On Thursday, January 27, 2022, one student noticed the words, “POC [People of Color] Climbing Night” displayed on an LSU UREC television. Dismayed, she snapped a photo of it and posted it to her private Snapchat story with the caption, “Segregation at its finest. The student, who will be referred to as Rachel for confidentiality, is an openly conservative sophomore who has never been shy about her views. She is confident in her thoughts and often shares them on social media. “I am very firm in my beliefs; I am not swayed by people’s opinions or other people’s agendas,” she said when retelling her story. Despite her confidence in herself, Rachel’s reputation was jeopardized when the wrong person saw her post and took matters into her own hands. This was the first time Rachel herself would be canceled. She posted what she believed online, and those sensitive to the subject, consciously or not, ruined her reputation. Katelyn, a girl who Rachel has never met, reposted the story portraying Rachel as a racist. This accusation resulted in Rachel being harassed, threatened, and even kicked out of her sorority. “(Sorority name), come get your girl,” Katelyn posted on her public Snapchat story. Only two hours after the story was posted, Rachel was asked by her sorority to remove the post. However, despite the short amount of time it was up, her post had already spread like wildfire. The sorority’s historian was notified of the situation and had a call with Rachel to understand her perspective on the situation. Rachel explained that the sorority merely wanted to “clear their name from the situation,” and they hardly cared about her. A week later, the situation had only worsened. "YikYak," the notorious anonymous blogging app, was flooded with Rachel’s name, Instagram, and the sorority’s name and letters. While this was against Yik Yak’s anti-doxing policies, there were just too many comments flooding the LSU area to remove. One particular post garnered many “upvotes,” defaming Rachel and posting her personal information to the public. The comment said, “That racist in (Sorority name) is [Rachel] and ngl most of the PC class doesn’t like her nor support her racist ass views.” A more astonishing comment read: “[Rachel]who? We need last names people?? *waves Glock.*” Rachel was truly feeling the heat of the “cancel culture” that she had heard so much about. “People are intolerant,”she said. They were slandering her name when she did not know them, and they did not know her. Concerned by the attention, Rachel confronted Katelyn and asked her why she had called her out in her post; she was only met with animosity: “Babe, listen,” she began, “I’m not sure if you just don’t know, but POC have had it a little worse than white people.” Rachel finally spoke in her defense, citing the definition of segregation as, “The literal act of segregating, the action or state of setting someone or something apart from other people.” Katelyn replied, “You are closed minded. And that’s such an issue...” “It was just a big mess,” Rachel said of the situation, although there were some silver linings. Even though she was canceled, she stood up for what she believed in and refused to back down.She addressed the toxicity of social media and how it went from being a good thing to a bad thing very fast. “The people that are screen-shotting this, just like the black squares, are doing it because they have the savior mentality.” Rachel emphasized that the people who had harassed, threatened, and called her names were mostly internet trolls who knew nothing about her or the situation. Rachel recalled herself on the phone with her mother saying, “Mom, this is happening to other people. I’m not a big fish in a little pond right now." She recognized how rare it is to have this opportunity to make a difference in the way people see free speech. She also knew that she wasn’t alone. Finding people in Turning Point USA, she said, helped her find her “own little escape.” Turning Point is a non-partisan, non-profit that focuses on the support of students with conservative American values on all campuses around the United States. She emphasized that Turning Point was essential to overcoming her situation, and she was lucky to have had people that had her back. “I’m glad it’s happening to me, but I’m not glad it’s happening in general. It’s an experience that I wouldn’t go back and change.” Please note: the Soapbox is NOT affiliated with LSU, nor is it affiliated with on-campus organizations (such as Turning Point USA). We are an independent newsletter located in Baton Rouge, catering to LSU students.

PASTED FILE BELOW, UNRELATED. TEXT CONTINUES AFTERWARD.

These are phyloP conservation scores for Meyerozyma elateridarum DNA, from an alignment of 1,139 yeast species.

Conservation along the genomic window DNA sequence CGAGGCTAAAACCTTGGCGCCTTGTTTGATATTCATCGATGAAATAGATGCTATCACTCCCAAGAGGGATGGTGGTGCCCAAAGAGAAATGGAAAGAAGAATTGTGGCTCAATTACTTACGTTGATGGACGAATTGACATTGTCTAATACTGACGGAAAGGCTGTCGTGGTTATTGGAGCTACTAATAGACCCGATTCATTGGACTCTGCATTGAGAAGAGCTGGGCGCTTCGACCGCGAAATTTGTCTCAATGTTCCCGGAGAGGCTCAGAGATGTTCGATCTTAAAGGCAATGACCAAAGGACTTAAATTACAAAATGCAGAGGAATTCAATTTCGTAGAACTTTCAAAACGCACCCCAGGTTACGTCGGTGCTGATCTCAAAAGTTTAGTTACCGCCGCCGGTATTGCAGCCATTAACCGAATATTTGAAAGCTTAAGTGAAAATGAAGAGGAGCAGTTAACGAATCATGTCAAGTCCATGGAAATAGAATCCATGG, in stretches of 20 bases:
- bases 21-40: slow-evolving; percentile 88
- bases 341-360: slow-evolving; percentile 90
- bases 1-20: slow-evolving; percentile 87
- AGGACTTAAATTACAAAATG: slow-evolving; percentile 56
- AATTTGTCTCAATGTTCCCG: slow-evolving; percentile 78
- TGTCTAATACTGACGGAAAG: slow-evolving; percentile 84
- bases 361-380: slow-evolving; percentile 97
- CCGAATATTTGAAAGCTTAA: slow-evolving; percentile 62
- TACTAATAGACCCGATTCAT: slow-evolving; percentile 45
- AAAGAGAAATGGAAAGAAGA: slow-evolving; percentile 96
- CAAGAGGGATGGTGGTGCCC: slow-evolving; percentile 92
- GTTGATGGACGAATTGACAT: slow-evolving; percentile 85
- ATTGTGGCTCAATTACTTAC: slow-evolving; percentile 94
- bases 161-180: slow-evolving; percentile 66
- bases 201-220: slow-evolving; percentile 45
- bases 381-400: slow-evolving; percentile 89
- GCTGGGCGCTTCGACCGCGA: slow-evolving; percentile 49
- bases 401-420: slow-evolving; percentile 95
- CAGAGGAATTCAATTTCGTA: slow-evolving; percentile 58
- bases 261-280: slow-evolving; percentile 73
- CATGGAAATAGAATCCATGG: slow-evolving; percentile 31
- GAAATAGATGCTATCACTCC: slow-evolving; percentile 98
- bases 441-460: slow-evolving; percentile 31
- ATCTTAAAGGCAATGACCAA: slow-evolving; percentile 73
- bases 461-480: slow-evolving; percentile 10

- As crime rates rise, what should LSU students do to feel safe?